Longhorn, it was said, will use WinFS as its native filesystem. (It will include support for fat32, ntfs, fat16, iso9660, and possibly fat12, but these will be "legacy" systems, deprecated, and probably not supported for the main filesystem where the OS is installed, only for additional filesystems, such as on removable drives.) Vista will still use ntfs as its primary native fil
  • First post. (Score:4, Funny)

    by Anonymous Coward on Monday August 29, 2005 @08:46PM (#13432096)
    MS just found the backup disk.
  • by jbplou (732414) on Monday August 29, 2005 @08:47PM (#13432101)
    A file system that you get by an add-on? What good will that do, most desktops in Windows have partion set to ntfs under XP what do you do with it once you added it on. Is this really a file system or is it a indexer of files.
    • by Anonymous Coward
      You can convert ex2fs to ext3fs, and you can convert fat32 to ntfs. There is a good chance you will be able to upgrade ntfs to winfs.
      • Converting a Fat32 partition with system data on it to NTFS isn't always a great idea, performance-wise. It's usually best to format NTFS from go. I wonder if WinFS is the same? If so, it's probably not worth downloading this add-on for XP unless you can slip-stream it somehow into the XP boot CD.
        • by bhtooefr (649901) <bhtooefr.bhtooefr@org> on Monday August 29, 2005 @09:12PM (#13432241) Homepage Journal
          As I understand it, WinFS is an overlay on top of NTFS, adding metadata, much like how VFAT is an overlay on FAT, adding long filename support.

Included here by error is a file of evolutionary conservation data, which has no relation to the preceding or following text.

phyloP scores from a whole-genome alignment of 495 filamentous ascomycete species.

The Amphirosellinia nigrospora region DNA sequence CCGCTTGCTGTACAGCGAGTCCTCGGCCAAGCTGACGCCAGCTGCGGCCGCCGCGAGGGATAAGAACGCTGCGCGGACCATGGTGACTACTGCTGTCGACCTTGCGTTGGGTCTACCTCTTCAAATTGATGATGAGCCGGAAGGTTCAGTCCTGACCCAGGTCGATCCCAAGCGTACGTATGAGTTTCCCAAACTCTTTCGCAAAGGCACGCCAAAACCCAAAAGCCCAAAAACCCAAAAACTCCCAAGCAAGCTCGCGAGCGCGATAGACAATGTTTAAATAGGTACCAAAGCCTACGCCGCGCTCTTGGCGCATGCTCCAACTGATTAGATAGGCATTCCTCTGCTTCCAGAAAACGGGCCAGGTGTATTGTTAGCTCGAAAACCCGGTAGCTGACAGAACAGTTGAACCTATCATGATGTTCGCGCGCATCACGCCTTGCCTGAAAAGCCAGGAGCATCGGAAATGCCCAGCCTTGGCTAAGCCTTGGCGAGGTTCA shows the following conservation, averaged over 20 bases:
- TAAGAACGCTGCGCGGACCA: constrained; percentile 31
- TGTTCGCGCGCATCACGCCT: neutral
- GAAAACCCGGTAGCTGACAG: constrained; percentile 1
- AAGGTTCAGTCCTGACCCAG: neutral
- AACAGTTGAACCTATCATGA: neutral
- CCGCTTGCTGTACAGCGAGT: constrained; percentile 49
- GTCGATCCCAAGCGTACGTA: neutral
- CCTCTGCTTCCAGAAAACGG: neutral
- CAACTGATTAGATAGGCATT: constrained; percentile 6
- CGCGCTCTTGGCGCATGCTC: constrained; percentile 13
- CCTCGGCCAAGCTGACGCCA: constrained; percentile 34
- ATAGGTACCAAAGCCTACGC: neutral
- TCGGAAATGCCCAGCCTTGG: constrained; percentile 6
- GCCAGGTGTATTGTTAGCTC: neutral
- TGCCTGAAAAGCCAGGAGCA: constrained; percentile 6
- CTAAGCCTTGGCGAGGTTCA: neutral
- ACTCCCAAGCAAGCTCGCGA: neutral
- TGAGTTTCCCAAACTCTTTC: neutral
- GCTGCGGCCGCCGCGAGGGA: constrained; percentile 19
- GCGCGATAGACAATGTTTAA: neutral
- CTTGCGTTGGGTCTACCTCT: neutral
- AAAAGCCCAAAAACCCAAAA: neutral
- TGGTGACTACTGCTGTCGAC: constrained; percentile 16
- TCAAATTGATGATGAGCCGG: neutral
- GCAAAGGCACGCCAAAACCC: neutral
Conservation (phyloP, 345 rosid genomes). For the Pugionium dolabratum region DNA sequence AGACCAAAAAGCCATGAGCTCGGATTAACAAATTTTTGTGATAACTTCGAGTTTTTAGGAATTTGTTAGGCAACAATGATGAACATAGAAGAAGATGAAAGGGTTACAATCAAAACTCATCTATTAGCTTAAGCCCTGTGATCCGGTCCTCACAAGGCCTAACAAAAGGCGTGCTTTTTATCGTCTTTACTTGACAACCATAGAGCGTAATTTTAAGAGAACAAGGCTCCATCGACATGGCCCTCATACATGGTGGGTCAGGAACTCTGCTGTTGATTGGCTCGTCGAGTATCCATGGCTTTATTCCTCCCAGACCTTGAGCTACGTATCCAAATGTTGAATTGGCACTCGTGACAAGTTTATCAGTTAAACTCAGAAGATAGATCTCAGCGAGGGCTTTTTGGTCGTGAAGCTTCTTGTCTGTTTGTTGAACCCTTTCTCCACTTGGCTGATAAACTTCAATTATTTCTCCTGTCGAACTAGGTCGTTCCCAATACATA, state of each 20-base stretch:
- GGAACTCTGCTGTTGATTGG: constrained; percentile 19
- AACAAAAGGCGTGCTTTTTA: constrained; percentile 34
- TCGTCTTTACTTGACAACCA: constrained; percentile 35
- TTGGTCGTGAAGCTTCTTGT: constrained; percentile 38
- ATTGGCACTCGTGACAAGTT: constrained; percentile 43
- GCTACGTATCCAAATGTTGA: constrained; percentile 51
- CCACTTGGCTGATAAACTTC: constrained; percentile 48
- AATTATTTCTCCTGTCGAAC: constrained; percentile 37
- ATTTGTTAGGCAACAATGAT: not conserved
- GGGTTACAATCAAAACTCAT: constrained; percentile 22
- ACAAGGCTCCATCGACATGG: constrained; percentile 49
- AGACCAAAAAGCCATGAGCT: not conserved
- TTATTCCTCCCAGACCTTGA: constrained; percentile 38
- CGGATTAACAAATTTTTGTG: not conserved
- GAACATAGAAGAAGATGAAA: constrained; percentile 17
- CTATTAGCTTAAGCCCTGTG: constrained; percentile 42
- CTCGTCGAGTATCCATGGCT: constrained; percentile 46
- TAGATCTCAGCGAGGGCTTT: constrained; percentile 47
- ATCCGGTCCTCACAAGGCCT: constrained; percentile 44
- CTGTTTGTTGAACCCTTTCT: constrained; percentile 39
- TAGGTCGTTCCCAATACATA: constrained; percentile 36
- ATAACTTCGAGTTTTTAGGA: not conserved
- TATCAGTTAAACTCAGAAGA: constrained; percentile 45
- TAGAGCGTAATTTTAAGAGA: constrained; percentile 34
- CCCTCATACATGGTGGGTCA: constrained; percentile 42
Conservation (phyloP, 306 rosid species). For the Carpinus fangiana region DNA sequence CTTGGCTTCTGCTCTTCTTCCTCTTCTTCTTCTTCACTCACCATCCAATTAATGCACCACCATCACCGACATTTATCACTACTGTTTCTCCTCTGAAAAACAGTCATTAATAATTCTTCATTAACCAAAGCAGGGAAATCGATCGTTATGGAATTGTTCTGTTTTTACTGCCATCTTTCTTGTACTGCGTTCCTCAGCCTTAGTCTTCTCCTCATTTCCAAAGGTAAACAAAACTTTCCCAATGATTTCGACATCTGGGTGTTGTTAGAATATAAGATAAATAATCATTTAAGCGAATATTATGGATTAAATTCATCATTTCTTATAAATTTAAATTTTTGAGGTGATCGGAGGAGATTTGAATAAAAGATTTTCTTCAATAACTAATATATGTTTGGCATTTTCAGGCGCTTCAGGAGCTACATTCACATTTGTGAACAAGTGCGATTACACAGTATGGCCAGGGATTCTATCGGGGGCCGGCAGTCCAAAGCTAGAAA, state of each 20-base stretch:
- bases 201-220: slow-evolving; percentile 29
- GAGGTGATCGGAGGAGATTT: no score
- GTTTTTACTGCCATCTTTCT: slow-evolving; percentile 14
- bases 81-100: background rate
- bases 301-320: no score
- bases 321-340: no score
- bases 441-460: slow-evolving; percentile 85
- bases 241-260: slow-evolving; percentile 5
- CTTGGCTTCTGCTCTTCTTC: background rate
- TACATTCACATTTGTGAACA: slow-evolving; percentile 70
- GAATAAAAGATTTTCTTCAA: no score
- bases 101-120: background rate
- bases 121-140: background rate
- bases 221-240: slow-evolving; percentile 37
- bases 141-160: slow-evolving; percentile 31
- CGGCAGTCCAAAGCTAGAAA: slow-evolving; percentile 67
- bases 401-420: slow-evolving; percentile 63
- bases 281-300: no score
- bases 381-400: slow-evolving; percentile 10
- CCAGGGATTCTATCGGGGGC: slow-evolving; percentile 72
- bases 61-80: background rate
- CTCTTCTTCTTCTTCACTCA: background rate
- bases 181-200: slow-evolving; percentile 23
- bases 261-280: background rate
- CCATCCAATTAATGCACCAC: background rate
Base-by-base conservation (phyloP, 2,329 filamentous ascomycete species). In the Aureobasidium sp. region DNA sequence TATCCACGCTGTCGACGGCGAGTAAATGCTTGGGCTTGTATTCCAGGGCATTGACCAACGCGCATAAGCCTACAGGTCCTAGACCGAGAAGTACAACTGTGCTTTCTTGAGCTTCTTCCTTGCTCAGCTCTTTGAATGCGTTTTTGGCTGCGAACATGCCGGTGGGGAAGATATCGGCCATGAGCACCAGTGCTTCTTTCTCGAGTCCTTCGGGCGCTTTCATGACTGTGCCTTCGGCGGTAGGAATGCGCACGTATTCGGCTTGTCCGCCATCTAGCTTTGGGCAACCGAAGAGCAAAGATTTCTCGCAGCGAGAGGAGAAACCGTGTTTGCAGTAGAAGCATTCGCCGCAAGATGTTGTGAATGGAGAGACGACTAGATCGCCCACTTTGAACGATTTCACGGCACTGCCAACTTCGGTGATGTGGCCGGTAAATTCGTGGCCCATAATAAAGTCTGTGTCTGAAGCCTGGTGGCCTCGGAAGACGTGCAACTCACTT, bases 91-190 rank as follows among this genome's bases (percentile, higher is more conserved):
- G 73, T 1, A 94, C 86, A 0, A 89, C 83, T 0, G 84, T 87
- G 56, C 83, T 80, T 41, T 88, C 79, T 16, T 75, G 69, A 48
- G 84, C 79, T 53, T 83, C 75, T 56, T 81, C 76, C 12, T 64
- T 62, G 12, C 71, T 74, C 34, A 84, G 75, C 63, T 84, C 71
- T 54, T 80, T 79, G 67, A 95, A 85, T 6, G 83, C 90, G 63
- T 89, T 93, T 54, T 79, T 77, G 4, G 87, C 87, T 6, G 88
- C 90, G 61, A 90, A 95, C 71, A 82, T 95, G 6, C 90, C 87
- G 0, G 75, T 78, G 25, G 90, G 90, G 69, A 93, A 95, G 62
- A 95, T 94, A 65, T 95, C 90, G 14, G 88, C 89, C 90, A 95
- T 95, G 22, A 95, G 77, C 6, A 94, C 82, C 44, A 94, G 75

Trivia bit: Before NT4, you couldn't install NT on an NTFS partition. FAT was the only way to go. The install WOULD immediately convert the partition to NTFS on first boot, but it wouldn't actually install as NTFS.
          • I think to this day, XP and 2K3 formats the filesystems as FAT32, and converts them to NTFS before installing the OS. (Win2K may have been the last OS to do this, so please verify).
            • That's not the case with XP. I've tested it out -- use the install disc to format to NTFS, then switch over to Linux. It'll ID it correctly as NTFS.
              • That's not the case with XP. I've tested it out -- use the install disc to format to NTFS, then switch over to Linux. It'll ID it correctly as NTFS.

                Where exactly does it say that the partition ID has to match the filesystem that is currently on the drive? Did you try actually mounting it to make sure?

                I have no idea what Windows does at that point in the install process, and it really make no difference at all.

          • Correction:

            Yes, by default the NT installer program would create a FAT partition and then convert it to NTFS. That was the order set up in the installer app.

            If, however, you formatted the drive first in another NT machine as NTFS, you could then install directly to the NTFS partition.